Equinor ASA and SSE Thermal will buy power company Triton Power as part of efforts to boost their contribution to the decarbonization in the U.K.

The companies, Norwegian oil company Equinor and British renewable power generator and network operator SSE, agreed to buy U.K.-based Triton on June 28 from private equity firm Energy Capital Partners for 341 million pounds (US$418.65 million). In a statement, Equinor said the pair are starting preparations to use hydrogen in the Saltend Power Station, the key plant included in the purchase of Triton Power.

“This acquisition together with SSE Thermal demonstrates our commitment to building a broad energy partnership with the U.K. We will continue to work to supply the U.K. market with reliable energy and to reduce emissions by offering a transition to hydrogen through our hydrogen project H2H Saltend. Contributing to flexible power supplies with low CO₂ emissions to support weather-dependent renewable energy is essential to ensure energy security through the energy transition,” Irene Rummelhoff, Equinor’s executive vice president for marketing, midstream and processing, commented in the company release.

Once the transaction is complete, Equinor and SSE Thermal will own Triton Power through a 50:50 joint venture. The deal is expected to close in September, subject to approval from the U.K. National Security Filing and EU Merger Control.

The acquisition of Triton Power strengthens Equinor and SSE Thermal’s portfolio of low carbon solutions in the U.K. This already includes plans for hydrogen power plants, hydrogen storage and conventional combined cycle gas turbine (CCGTs) with carbon capture and storage in Keadby and Peterhead, Scotland.

Saltend Power Station is a CCGT that uses natural gas with an installed capacity of 1.2 GW. The main role of this power plant today is to provide electricity during periods of low output from solar and wind.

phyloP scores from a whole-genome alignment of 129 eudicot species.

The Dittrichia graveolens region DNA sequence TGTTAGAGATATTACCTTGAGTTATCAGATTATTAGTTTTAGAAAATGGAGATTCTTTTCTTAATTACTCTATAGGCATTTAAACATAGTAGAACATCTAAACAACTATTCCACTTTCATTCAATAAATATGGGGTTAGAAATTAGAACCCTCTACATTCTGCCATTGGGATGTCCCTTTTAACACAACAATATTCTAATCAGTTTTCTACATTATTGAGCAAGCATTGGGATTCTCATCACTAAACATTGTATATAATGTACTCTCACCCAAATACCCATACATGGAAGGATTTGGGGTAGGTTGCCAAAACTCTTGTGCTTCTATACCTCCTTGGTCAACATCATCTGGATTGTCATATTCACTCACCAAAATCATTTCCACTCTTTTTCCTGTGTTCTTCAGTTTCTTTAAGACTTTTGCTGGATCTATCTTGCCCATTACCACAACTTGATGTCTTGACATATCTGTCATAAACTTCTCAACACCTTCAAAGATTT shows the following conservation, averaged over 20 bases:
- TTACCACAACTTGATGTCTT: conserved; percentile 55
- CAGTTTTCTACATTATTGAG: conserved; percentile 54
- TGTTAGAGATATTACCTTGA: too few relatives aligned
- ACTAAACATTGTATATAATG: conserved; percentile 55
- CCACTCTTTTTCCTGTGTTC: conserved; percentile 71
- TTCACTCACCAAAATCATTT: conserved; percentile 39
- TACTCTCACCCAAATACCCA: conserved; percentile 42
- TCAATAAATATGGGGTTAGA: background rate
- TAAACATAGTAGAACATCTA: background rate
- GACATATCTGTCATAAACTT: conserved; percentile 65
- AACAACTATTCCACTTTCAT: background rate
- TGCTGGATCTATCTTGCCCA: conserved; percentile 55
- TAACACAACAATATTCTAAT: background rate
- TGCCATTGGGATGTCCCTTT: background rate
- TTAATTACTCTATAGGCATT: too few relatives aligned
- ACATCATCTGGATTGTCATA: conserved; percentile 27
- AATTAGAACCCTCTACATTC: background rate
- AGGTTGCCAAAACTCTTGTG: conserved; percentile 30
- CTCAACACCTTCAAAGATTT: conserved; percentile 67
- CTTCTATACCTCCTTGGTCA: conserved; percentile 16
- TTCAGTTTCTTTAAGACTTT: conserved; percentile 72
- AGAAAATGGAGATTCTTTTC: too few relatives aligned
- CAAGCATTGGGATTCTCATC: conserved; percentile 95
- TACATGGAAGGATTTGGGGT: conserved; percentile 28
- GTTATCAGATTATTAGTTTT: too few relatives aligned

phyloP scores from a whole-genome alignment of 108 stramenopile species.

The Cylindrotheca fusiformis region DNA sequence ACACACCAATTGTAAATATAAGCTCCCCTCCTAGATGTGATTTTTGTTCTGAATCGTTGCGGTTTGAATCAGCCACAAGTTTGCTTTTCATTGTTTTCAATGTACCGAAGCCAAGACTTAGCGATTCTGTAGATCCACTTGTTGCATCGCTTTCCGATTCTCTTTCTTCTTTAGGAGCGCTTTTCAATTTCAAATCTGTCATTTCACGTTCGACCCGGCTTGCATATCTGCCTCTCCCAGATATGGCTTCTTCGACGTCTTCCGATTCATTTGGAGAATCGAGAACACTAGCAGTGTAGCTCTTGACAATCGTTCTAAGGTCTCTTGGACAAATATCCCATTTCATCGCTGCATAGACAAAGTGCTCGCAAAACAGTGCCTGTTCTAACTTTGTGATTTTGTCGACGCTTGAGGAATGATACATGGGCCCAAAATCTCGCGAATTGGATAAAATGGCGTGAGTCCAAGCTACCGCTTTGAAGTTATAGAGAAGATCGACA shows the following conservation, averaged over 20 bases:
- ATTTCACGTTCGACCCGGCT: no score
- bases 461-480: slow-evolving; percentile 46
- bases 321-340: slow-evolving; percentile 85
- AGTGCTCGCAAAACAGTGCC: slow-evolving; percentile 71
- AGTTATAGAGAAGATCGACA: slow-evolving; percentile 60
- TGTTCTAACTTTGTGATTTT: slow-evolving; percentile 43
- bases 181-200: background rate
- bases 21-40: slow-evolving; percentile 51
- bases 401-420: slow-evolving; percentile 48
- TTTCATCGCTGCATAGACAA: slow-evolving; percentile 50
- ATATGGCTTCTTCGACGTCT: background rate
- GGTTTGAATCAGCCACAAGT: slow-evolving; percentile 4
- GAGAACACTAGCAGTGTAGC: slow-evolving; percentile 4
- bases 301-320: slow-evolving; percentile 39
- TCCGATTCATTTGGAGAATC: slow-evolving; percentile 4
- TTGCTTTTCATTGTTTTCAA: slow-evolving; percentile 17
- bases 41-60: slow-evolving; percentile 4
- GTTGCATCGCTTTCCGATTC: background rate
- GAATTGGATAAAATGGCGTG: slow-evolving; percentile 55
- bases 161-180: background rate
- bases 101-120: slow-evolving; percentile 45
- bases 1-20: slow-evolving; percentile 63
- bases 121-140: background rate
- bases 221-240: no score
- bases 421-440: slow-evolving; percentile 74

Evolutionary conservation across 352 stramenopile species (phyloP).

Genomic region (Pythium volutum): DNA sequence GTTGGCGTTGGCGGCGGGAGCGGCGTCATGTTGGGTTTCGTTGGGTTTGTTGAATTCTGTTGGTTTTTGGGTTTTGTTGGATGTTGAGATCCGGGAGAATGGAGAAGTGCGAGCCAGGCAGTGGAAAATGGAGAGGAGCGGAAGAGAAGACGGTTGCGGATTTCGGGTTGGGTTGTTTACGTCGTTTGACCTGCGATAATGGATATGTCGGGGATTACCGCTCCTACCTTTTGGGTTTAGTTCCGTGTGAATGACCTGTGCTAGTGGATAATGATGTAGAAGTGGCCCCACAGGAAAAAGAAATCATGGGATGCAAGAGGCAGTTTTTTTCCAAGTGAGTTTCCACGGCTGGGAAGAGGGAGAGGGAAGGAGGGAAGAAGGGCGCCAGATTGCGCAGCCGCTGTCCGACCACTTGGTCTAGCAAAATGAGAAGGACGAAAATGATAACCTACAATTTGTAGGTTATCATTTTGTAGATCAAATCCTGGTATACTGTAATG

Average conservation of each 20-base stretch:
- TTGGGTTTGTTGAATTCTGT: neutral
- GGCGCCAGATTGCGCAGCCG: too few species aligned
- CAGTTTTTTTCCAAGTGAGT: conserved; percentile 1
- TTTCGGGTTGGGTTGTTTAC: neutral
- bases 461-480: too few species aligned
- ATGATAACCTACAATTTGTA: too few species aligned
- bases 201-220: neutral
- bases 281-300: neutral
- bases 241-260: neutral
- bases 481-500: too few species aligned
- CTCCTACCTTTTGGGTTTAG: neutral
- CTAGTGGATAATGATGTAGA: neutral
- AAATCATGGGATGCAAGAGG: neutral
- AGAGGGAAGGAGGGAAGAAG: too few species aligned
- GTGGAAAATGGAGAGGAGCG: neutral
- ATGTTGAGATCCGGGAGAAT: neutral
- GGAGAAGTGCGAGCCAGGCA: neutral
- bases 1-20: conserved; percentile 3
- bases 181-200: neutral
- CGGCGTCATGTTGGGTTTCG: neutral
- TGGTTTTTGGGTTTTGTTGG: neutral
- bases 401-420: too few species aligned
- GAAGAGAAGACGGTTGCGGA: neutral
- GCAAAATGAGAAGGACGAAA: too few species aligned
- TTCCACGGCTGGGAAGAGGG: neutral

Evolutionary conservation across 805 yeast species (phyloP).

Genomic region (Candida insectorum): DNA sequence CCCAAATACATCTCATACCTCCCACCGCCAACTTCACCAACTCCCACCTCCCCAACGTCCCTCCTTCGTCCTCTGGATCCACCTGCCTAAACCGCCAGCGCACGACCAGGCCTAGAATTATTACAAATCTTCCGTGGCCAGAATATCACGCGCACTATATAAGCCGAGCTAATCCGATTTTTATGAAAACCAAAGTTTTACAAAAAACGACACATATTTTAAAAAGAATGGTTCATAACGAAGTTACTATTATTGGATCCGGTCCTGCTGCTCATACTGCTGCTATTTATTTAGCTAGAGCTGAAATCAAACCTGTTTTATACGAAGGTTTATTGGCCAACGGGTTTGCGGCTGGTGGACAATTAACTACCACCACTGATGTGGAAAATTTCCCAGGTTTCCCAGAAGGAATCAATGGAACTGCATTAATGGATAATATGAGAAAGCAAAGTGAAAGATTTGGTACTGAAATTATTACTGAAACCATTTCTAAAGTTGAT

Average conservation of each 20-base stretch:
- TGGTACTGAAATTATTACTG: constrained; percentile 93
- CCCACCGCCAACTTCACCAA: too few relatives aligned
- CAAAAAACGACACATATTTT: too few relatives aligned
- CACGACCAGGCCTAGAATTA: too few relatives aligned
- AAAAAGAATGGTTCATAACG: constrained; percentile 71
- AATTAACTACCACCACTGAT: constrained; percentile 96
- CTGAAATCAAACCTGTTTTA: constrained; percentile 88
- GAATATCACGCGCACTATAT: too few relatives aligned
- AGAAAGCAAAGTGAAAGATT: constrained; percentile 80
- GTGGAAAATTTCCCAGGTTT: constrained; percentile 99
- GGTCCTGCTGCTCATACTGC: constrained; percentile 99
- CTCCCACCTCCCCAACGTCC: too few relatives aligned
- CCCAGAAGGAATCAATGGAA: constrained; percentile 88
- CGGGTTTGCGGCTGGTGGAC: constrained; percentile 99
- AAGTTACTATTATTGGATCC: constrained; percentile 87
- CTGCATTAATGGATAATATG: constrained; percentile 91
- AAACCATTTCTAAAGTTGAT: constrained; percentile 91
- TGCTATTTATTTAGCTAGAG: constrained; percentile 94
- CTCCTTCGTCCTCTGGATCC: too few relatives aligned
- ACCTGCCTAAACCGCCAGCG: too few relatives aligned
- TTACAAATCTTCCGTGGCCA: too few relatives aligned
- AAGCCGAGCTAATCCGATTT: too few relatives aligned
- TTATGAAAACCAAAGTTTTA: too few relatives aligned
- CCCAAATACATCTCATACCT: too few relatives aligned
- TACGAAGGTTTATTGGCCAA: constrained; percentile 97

Equinor and SSE Thermal are now starting work on preparing the power plant to use up to 30% hydrogen from 2027, with an ambition to eventually increase to 100% hydrogen operation. The hydrogen could come from Equinor’s H2H Saltend hydrogen project, which would reform natural gas into hydrogen by carbon capture and storage, capturing more than 95% of its CO₂ content. Saltend Power Station would then become an anchor customer for the hydrogen project.

With the purchase of Triton Power and subsequent addition of the Saltend Power Station, Equinor and SSE Thermal could thus begin to decarbonize flexible power generation and at the same time contribute to triggering production of low carbon hydrogen for industrial purposes as well, according to the company release.

“Flexible energy will be crucial as renewable energy scales up further over the coming years, providing important back-up and improving security of supply. But the real gain will be how we contribute to decarbonization in the longer term, and we are particularly excited about the possibilities for hydrogen and carbon capture in Saltend,” SSE Thermal CEO Catherine Raw commented. “Together with Equinor, we will explore all avenues to decarbonize Saltend and create new opportunities for other businesses so that they can operate in a future with net-zero emissions.”

In addition to providing flexible power to support variable generation from renewables, the H2H Saltend hydrogen project will also support industries to switch from coal to hydrogen. This includes factories that are part of the Saltend Chemicals Park, which already is supplied with electricity and steam from the Saltend Power Station, the company release said.

(US$1 = 0.8145 pounds)